Coffee stocks have been on a real tear lately -- just ask the shareholders of Caribou, Peets, Farmer Brothers (FARM), and Green Mountain Coffee Roasters (GMCR). The first two were acquired by Joh. A. Benckiser at a 30% premium, while FARM has more doubled. The real star of the group was GMCR, hitting a grand slam with a 300% gain in less than six months. One coffee company that has seen little love from Wall Street is Coffee Holding Co. (JVA). It has actually dropped 30%, and is now selling at the bottom third of its one-year trading range.
Since the stock market is essentially a merchandising operation, it makes sense to buy stocks when they are cheap (wholesale) and sell them higher (retail). Obviously, after their dizzying runs both FARM and GMCR are selling for retail, while a 30% shellacking has put JVA in the wholesale category for sure.
Coffee Holding is involved in three operating segments: 1) private label coffee, 2) branded coffee, and 3) wholesale green coffee. The company is in the process of tweaking its revenue mix to enhance margins. It has been reducing its emphasis on low-margin wholesale green coffee sales, while focusing on its higher margin private label and branded lines. So far, this strategy seems to be reaping rewards as the company's gross margin swelled from 7.9% to 11.8% during its first quarter, despite a significant reduction in sales.
The Pros and Cons of Owning JVA
The positives are as follows:
- The company is undercovered and underowned. The sole analyst who provides coverage is Roth Capital, with a $10 price target in place. Institutional ownership is practically nonexistent, at just 500,000 out of 6,370,000 shares outstanding. This lack of ownership implies that once interest evolves in the shares, there should be no large sellers in the picture.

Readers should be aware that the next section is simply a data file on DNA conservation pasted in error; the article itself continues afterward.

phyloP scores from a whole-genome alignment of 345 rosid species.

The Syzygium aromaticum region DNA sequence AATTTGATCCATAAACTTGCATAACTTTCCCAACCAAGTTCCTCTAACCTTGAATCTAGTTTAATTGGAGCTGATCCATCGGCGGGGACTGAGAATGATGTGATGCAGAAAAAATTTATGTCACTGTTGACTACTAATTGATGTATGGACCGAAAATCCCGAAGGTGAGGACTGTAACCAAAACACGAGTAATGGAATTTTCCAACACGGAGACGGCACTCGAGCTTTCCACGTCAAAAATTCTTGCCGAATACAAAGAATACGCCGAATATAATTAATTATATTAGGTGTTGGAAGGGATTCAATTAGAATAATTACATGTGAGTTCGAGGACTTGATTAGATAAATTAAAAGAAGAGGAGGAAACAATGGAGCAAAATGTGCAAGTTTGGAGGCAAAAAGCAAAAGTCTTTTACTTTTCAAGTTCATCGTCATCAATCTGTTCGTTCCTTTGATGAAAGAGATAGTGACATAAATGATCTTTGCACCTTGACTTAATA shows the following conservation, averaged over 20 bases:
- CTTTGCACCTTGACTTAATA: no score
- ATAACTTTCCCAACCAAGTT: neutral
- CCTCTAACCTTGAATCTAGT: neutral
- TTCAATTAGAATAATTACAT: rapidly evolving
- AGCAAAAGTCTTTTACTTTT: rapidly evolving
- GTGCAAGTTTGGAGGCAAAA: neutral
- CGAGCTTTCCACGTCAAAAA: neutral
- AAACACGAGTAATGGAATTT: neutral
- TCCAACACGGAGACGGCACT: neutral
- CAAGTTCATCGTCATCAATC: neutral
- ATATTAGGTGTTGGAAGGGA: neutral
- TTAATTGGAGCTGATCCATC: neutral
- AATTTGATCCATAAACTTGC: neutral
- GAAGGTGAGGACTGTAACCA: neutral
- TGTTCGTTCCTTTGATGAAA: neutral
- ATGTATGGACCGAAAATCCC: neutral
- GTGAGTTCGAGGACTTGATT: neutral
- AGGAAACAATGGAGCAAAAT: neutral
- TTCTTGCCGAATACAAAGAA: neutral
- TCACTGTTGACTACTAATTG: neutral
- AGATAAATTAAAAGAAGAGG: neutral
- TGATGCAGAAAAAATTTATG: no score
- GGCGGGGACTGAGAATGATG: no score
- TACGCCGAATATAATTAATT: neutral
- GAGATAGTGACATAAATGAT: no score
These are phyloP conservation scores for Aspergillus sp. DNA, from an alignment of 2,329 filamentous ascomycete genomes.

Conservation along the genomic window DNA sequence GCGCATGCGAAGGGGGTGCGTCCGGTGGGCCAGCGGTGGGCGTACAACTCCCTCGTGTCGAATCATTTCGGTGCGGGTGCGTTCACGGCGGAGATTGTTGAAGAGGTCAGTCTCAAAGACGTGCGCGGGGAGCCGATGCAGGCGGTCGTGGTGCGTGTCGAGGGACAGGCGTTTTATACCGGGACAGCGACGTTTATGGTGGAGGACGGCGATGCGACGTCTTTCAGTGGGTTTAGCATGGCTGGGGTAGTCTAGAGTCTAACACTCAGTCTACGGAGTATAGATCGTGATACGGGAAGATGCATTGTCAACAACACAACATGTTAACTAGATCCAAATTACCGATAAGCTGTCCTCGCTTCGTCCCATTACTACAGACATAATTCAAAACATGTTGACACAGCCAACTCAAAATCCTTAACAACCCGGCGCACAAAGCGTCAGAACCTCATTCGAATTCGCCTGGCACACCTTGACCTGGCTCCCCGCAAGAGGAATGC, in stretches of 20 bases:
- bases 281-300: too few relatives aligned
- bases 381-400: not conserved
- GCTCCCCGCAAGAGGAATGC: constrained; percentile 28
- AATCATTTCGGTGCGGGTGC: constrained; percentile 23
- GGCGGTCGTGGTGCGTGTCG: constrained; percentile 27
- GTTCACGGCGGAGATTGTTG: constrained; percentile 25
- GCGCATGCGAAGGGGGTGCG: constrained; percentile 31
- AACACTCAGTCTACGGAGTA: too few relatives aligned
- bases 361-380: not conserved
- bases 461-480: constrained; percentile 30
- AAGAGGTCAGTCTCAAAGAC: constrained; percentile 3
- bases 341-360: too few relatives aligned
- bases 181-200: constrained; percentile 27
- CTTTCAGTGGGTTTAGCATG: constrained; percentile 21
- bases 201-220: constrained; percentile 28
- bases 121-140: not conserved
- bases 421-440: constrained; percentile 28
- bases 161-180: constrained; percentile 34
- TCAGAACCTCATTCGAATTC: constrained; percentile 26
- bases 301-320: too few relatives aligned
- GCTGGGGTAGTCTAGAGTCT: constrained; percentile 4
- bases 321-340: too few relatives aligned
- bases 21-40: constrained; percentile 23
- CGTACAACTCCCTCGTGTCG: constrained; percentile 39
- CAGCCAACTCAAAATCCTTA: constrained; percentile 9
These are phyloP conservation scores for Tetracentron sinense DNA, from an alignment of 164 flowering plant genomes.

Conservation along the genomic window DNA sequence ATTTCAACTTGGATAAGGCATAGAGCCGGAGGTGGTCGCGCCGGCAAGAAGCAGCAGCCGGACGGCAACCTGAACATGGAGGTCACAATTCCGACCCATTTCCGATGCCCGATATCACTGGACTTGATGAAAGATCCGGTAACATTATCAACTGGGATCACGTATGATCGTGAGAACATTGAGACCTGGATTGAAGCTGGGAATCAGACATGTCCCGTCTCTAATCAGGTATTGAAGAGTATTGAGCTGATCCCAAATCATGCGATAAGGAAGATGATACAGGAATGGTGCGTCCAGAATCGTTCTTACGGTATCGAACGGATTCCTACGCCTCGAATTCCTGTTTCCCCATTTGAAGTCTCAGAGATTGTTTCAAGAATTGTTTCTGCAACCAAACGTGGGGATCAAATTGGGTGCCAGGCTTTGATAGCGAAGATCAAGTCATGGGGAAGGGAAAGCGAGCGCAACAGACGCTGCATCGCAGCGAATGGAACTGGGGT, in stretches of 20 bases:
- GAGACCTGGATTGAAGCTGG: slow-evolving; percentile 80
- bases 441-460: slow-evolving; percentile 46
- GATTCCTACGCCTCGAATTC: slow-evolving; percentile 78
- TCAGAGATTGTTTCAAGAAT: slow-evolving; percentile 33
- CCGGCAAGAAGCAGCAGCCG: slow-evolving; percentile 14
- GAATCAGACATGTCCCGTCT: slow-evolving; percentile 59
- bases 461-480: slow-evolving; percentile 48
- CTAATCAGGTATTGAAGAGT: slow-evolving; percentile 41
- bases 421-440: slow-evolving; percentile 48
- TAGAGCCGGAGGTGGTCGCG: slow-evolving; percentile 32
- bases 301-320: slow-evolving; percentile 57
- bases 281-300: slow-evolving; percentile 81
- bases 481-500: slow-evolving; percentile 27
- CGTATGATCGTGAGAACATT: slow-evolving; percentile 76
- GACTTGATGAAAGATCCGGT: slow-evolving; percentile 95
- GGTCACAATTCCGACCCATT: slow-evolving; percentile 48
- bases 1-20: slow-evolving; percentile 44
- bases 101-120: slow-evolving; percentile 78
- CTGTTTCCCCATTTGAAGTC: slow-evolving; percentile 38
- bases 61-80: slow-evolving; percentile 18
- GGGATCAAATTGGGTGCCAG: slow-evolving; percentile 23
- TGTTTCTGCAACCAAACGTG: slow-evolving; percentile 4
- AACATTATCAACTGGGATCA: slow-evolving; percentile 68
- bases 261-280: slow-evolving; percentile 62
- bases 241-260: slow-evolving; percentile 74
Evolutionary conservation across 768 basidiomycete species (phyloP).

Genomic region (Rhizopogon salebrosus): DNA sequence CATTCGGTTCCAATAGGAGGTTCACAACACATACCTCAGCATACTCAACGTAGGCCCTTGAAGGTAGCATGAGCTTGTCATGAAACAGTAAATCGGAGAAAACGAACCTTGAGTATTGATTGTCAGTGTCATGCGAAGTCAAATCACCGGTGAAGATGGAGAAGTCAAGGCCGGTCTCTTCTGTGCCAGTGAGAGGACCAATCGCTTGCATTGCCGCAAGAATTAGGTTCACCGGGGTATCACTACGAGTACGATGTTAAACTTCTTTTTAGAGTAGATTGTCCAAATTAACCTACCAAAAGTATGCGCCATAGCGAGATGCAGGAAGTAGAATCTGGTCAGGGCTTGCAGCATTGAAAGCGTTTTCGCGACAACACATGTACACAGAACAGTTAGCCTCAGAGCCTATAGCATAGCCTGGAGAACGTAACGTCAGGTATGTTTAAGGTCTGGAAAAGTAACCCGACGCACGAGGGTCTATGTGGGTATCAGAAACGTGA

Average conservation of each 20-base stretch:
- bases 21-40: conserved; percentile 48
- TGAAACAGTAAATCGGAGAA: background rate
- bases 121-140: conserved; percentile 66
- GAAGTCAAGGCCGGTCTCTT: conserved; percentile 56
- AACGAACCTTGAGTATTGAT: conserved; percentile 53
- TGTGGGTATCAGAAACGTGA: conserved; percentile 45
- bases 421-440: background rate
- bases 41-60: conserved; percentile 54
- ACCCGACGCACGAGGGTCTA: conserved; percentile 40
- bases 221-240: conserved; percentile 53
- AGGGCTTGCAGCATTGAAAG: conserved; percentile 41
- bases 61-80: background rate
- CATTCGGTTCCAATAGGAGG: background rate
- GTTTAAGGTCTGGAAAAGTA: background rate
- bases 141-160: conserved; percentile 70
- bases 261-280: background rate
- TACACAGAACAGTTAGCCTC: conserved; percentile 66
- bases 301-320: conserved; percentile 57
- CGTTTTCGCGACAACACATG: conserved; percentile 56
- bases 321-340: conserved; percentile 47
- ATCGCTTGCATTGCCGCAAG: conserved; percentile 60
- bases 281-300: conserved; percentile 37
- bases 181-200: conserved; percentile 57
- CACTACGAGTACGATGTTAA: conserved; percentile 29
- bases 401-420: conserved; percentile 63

- It has a cash dividend yield of 3.5%.
- The company has a pristine balance sheet containing no debt, and an impressive cash-to-market-cap ratio of .20.
- It telegraphs a relatively low valuation of only 1.7 times book and 9 times 2013 estimated earnings of 75 cents.
- Its low valuation makes it vulnerable as a takeover target.
The negatives are as follows:
- It has to deal with the whims of the commodity markets, and could lose from hedging contracts.
- The company seems to be shareholder apathetic -- it doesn't even present at a single solitary investment conference. The organization also possesses a primitive web presence (via its website/social media).
- Operating expenses went the wrong way, rising 3.6%.
- It does not have a stock buyback plan in effect.
- It owns no real estate.
The bottom line: It is a "no brainer" that JVA's positives far out weigh its negatives, and its stock should be bought. Its risk/reward ratio is definitely compelling. Computed with an upside potential of 45% and downside risk of just 15%, the ratio of 1:3 means you are risking $1 in order to earn $3. Add in the fact that its short interest tally of 1 million shares is quite large in relation to its shares outstanding, and you have the bonus of plenty of potential buyers emerging in case of a short-covering squeeze.